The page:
Other Free Encyclopedias » Law Library - American Law and Legal Information » Crime and Criminal Law » Probation and Parole: Procedural Protection - Introduction, Granting Release, Release And Sandin V. Conner, Parole Rescission, Beyond Parole: Other Decisions Affecting Release Of Prisoners

Probation and Parole: Procedural Protection - Beyond Parole: Other Decisions Affecting Release Of Prisoners

court process clemency board

In Connecticut Board of Pardons v. Dumschat, 452 U.S. 458 (1981), the Court considered whether the Connecticut Board of Pardons's record of granting approximately three-fourths of all applications for commutation of life sentences had in fact created a constitutionally protected interest, calling at least for a statement of reasons when a particular application was denied. The Court held that in the absence of a statute or rule imposing such an obligation on the board, and regardless of how frequently clemency had been granted in the past, no such constitutional protection exists.

In Ohio Adult Parole Authority v. Woodard, 118 S.Ct. 1244 (1998), a state prisoner challenged Ohio's clemency process as violating his due process rights. The Court stated:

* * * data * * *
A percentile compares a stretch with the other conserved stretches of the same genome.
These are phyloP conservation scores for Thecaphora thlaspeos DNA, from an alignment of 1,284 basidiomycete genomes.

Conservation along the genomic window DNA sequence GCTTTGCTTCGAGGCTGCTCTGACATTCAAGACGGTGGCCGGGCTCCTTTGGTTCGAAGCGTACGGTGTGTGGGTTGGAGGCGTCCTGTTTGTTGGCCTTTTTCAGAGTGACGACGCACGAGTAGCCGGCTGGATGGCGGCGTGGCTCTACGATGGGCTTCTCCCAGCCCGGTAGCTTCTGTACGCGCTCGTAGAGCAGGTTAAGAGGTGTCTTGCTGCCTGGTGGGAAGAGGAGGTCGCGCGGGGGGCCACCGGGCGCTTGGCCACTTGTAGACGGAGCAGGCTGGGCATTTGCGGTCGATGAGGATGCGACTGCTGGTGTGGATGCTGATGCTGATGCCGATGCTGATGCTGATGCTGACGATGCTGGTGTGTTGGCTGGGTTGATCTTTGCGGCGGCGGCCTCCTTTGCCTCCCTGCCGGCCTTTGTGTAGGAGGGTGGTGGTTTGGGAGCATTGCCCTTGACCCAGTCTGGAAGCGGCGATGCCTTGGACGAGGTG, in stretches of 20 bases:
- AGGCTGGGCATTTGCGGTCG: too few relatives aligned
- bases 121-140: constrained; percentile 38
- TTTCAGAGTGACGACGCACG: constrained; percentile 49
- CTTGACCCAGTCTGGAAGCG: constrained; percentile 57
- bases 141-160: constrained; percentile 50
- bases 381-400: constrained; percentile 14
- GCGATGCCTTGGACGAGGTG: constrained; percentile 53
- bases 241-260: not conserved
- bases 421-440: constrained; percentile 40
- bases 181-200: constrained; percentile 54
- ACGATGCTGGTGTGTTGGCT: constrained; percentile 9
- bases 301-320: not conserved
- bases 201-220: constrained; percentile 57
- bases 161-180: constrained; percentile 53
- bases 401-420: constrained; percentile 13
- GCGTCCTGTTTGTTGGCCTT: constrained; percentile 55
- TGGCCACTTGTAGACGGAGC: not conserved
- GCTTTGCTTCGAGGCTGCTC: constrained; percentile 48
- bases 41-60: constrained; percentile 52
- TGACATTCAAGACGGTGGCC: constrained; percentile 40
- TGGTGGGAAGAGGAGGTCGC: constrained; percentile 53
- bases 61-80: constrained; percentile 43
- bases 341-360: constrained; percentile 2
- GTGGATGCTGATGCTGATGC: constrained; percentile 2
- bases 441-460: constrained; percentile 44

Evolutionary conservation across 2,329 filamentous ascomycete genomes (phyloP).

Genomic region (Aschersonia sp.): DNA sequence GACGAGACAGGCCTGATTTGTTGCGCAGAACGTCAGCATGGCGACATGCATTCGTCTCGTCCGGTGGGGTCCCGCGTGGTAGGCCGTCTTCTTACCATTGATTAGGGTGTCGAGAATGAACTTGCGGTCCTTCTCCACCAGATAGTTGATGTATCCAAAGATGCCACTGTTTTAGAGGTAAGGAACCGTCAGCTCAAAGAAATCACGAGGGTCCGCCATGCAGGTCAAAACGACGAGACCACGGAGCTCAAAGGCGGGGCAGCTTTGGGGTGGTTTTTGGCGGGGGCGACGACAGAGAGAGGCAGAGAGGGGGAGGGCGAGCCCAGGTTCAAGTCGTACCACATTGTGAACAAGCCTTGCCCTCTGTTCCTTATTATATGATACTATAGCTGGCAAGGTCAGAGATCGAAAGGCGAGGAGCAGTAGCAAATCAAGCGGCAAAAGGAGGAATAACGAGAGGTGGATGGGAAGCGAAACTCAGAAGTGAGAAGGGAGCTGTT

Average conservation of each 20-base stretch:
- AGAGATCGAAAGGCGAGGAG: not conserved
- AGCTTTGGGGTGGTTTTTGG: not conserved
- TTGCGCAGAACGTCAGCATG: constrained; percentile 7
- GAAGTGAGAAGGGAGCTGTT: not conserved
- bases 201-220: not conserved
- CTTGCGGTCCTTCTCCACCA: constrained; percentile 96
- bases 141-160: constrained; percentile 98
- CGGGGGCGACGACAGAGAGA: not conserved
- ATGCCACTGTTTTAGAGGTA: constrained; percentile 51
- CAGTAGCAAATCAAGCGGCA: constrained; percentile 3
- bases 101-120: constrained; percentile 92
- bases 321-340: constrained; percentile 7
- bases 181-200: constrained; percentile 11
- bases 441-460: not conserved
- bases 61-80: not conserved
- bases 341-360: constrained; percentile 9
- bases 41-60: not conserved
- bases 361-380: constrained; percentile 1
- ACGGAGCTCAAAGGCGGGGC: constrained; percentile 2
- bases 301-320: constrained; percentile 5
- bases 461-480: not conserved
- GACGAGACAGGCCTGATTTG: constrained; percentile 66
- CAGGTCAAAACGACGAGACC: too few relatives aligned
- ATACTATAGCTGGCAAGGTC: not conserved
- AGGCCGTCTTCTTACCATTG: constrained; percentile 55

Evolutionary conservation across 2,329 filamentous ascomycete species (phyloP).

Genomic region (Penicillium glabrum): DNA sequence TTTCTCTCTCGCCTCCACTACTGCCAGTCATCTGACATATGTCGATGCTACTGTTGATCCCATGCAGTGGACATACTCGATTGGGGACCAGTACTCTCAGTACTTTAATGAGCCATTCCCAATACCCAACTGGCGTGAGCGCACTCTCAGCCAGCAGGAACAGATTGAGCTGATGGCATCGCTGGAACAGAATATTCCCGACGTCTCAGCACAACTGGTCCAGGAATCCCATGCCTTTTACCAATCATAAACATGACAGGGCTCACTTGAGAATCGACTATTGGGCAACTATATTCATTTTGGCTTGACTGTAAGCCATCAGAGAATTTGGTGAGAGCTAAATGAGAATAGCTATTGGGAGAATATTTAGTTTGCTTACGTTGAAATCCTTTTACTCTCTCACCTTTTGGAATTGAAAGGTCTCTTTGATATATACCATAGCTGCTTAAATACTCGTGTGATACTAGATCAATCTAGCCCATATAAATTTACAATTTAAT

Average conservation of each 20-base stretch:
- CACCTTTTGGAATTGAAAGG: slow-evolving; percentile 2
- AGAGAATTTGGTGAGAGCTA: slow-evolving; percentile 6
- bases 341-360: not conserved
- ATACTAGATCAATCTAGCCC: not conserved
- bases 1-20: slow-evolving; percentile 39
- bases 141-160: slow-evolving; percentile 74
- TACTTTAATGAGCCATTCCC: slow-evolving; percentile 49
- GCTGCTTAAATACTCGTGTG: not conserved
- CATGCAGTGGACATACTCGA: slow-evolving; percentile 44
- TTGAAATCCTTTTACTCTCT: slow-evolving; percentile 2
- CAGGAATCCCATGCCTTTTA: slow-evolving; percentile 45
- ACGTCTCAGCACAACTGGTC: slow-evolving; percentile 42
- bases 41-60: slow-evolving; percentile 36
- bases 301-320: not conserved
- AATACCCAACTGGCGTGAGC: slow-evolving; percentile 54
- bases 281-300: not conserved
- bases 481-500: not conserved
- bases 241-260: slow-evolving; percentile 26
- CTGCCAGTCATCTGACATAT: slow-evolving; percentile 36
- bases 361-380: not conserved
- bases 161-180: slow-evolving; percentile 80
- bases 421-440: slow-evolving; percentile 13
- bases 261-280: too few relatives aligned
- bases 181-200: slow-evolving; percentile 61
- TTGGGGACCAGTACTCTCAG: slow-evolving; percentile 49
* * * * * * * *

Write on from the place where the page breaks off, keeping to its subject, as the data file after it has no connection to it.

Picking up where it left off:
Clemency proceedings are not part of the trial—or even of the adjudicatory process. They do not determine the guilt or innocence of the defendant, and are not intended primarily to enhance the reliability of the trial process. They are conducted by the Executive Branch, independent of direct appeal and collateral relief proceedings. Greenholtz, 442 U.S. at 7–8. And they are usually discretionary, unlike the more structured and limited scope of judicial proceedings. While traditionally available to capital defendants as a final and alternative avenue of relief, clemency has not traditionally "been the business of courts." (Connecticut Board of Pardons v. Dumschat, p. 452)

In Meachum v. Fano, 427 U.S. 215 (1976), the court held that there is no right to due process at an inmate's classification or reclassification (which determine eligibility for prison programs), or when an inmate is transferred from one prison to another.

In Young v. Harper, 520 U.S. 143 (1997), the Supreme Court held that the defendant's participation in due process was required to terminate Oklahoma's so-called preparole release program. The Court noted that the releasee kept his own residence; he maintained a job; and was generally free of the incidents of imprisonment.

Probation and Parole: Procedural Protection - Probation [next] [back] Probation and Parole: Procedural Protection - Parole Rescission

User Comments

Your email address will be altered so spam harvesting bots can't read it easily.
Hide my email completely instead?

Cancel or